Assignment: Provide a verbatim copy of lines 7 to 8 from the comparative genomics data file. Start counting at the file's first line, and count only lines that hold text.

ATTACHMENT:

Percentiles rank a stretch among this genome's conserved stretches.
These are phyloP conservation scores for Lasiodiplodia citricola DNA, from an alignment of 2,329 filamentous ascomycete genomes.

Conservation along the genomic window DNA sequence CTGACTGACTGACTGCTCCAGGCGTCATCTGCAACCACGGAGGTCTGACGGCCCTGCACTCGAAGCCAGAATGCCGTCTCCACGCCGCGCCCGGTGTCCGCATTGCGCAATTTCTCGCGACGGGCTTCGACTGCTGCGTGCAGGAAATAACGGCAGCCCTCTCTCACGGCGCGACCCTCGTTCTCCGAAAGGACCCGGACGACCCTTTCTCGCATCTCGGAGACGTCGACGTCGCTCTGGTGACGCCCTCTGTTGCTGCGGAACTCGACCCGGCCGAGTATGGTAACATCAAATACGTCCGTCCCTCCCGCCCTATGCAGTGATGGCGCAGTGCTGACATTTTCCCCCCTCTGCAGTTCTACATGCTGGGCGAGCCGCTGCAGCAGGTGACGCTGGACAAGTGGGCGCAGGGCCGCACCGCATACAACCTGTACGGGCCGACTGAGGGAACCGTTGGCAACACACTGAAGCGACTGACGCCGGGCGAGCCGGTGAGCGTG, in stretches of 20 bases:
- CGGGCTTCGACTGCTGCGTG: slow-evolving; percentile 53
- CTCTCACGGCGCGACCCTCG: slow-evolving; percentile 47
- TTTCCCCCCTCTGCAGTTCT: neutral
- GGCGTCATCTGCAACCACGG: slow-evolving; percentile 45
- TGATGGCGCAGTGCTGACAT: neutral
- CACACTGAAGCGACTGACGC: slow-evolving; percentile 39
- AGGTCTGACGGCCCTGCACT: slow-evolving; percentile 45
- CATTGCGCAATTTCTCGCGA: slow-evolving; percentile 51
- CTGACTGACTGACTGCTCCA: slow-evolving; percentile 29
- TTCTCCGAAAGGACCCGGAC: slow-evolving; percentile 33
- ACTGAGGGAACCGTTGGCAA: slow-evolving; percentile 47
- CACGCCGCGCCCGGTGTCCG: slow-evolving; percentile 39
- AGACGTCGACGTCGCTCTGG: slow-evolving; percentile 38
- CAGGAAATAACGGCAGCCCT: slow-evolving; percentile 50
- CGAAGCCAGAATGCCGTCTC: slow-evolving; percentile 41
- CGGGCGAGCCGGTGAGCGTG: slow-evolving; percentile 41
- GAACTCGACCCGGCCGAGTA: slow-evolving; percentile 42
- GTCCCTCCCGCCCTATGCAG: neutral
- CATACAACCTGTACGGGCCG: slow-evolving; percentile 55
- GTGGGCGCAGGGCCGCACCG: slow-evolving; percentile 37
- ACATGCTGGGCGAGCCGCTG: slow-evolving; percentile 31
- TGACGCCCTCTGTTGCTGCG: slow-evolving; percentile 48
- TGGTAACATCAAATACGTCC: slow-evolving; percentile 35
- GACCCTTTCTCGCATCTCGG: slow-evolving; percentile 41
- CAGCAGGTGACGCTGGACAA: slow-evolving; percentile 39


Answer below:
- GGCGTCATCTGCAACCACGG: slow-evolving; percentile 45
- TGATGGCGCAGTGCTGACAT: neutral